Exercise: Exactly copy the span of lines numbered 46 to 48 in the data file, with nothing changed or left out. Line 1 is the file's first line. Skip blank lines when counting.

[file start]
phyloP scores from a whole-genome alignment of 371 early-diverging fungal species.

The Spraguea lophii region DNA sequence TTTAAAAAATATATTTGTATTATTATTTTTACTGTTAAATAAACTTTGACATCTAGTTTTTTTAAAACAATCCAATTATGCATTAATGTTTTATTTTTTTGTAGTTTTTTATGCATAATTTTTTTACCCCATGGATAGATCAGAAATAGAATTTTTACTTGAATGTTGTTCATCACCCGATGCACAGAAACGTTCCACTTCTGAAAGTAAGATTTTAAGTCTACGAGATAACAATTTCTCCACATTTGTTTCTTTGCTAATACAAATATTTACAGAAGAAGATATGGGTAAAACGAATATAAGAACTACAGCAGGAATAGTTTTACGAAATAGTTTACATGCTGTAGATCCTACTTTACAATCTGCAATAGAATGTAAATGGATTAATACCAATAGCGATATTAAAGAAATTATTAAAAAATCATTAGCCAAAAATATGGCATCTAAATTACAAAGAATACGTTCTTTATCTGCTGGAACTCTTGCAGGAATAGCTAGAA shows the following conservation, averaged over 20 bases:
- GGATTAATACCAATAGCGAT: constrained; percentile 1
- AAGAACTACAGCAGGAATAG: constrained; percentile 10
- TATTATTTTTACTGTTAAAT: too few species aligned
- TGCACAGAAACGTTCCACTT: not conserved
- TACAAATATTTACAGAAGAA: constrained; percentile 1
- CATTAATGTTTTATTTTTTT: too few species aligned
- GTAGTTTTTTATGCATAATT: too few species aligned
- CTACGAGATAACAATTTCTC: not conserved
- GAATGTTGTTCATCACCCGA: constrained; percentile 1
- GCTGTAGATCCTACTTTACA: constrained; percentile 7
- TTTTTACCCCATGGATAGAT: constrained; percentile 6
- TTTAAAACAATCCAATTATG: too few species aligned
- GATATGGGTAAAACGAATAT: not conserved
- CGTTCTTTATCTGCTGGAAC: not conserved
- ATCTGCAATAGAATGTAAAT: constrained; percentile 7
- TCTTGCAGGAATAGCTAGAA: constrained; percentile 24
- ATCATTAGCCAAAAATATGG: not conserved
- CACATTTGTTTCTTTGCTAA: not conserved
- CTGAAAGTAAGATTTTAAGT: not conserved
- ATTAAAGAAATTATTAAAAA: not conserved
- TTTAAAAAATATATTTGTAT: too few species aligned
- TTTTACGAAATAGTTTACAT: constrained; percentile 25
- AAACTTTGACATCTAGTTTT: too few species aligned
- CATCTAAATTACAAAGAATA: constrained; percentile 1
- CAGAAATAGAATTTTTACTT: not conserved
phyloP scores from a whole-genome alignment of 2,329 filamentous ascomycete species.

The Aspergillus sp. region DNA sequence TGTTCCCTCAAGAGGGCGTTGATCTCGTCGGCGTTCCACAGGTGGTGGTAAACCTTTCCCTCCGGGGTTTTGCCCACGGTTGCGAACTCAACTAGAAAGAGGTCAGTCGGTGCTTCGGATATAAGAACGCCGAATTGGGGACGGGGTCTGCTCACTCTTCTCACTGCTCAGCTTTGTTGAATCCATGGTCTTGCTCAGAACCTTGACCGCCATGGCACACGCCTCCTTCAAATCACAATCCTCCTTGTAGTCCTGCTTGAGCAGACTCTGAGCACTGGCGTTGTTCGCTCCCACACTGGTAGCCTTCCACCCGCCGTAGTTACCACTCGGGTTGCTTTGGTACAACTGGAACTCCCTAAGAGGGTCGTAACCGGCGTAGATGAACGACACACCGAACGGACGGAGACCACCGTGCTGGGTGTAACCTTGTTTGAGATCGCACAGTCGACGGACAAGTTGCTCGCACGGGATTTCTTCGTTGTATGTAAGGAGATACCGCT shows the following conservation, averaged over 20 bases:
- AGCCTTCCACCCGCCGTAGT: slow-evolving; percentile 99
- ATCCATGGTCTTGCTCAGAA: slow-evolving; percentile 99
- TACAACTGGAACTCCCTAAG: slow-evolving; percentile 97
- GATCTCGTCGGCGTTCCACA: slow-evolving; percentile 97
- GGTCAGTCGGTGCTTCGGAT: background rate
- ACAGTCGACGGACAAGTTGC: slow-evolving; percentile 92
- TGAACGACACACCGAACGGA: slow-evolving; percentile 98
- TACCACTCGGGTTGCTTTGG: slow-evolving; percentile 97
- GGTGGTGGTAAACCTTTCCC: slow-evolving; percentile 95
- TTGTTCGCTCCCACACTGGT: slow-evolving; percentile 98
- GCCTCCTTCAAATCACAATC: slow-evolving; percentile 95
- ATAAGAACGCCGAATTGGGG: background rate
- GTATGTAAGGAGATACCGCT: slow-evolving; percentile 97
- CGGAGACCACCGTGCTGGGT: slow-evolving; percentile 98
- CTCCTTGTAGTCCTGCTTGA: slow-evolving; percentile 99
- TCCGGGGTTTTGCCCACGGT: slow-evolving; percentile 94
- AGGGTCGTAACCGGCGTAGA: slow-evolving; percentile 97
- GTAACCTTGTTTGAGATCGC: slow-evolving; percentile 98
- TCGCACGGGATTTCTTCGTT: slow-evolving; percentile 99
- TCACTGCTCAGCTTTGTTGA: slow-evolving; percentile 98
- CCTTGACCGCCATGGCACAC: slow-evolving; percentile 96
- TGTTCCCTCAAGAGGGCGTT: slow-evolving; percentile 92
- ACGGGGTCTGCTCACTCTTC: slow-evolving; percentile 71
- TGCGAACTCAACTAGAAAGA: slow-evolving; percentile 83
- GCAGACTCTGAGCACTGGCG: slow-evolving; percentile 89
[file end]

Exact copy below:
- AGGGTCGTAACCGGCGTAGA: slow-evolving; percentile 97
- GTAACCTTGTTTGAGATCGC: slow-evolving; percentile 98
- TCGCACGGGATTTCTTCGTT: slow-evolving; percentile 99